5-2 Transmission Nuclear Resonance Fluorescence Assay of a Spent Fuel Canister

-Demonstrating Feasibility in a Realistic Scenario-

Fig.5-7 Diagram of the TMI-2 transmission nuclear resonance fluorescence experiment

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Fig.5-7 Diagram of the TMI-2 transmission nuclear resonance fluorescence experiment

In the experiment, the beam first traversed water, concrete, lead, and stainless steel absorption targets, and then continued to the aluminum witness target, where scattered NRF γ-rays were measured by four detectors. The γ-ray beam flux was determined by measuring the Compton scattering off of a Cu plate. A measurement was also done by changing the absorption target to a single aluminum target.

 

Fig.5-8 27Al nuclear resonance fluorescence peaks

Fig.5-8 27Al nuclear resonance fluorescence peaks

The NRF peak areas in 27Al measured at the witness station decrease in proportion to the amount of aluminum in the absorption target.

 

Fig.5-9 Absorption amount for the 2982 keV state

Fig.5-9 Absorption amount for the 2982 keV state

The 2982 keV state’s calculated () and measured () absorption amounts (1-R (na)) for the following absorbers: canister, concrete (both 0.2 cm aluminum thickness), and aluminum (2.5 cm).

Transmission nuclear resonance fluorescence (NRF) is a promising method for precision non-destructive assay (NDA) of 239Pu in spent fuel stored inside a canister. This method may be needed to assay the melted fuel from the TEPCO’s Fukushima Daiichi NPS if the fuel were immediately placed in such a canister, an action that would minimize the possibility of future re-contamination. The Three Mile Island Unit 2 (TMI-2) canister, which was used to store the melted fuel from the Three Mile Island NPS, is one possible candidate. To demonstrate the feasibility of using transmission NRF to assay material inside of a TMI-2 canister, an experiment was conducted at the HIγS facility at Duke University in North Carolina, USA (Fig.5-7).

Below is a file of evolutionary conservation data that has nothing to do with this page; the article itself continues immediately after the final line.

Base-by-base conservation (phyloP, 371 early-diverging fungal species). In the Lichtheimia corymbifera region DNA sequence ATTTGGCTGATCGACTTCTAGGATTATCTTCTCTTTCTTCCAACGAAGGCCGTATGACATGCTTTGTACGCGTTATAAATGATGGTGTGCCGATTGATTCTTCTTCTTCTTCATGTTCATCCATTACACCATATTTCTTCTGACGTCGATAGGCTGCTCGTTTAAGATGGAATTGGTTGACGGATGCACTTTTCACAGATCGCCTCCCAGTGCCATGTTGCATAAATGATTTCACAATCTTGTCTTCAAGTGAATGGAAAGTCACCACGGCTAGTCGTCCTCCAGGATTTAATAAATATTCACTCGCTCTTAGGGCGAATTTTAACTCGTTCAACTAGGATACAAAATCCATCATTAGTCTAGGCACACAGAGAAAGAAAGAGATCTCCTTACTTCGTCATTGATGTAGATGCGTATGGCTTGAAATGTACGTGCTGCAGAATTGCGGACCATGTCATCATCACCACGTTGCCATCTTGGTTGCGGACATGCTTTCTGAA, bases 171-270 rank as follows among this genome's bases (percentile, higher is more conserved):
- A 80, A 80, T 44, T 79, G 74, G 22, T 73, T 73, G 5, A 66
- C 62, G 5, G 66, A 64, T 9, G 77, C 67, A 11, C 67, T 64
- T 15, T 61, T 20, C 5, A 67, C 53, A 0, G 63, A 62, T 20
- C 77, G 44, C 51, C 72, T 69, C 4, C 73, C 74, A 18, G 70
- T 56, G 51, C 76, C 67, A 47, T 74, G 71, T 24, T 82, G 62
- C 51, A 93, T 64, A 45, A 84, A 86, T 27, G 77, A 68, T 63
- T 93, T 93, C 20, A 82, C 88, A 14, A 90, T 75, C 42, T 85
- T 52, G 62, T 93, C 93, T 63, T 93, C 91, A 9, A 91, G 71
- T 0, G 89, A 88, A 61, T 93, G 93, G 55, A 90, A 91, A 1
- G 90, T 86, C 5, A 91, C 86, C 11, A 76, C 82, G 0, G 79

With transmission NRF, the decrease in NRF scattering from a 239Pu witness target (normalized by flux), or, in other words, the absorption amount, R (na), is proportional to the amount of 239Pu through which the γ-ray beam is transmitted. This proportionality is guaranteed because of the resonant absorption nature of NRF. In the demonstration experiment, 27Al was used in place of 239Pu because of their similar NRF properties. The absorption amounts due to aluminum in a simulant TMI-2 canister and in other absorption targets were measured at a γ-ray energy of 2980 keV.

The flux normalized NRF spectra displayed resonant absorption (Fig.5-8), verifying assay feasibility. The measured absorption amount in each case was consistent with the expected absorption amount (Fig.5-9). This agreement demonstrates that overlapping resonances from competing isotopes in the TMI-2 canister should not interfere with the assay.


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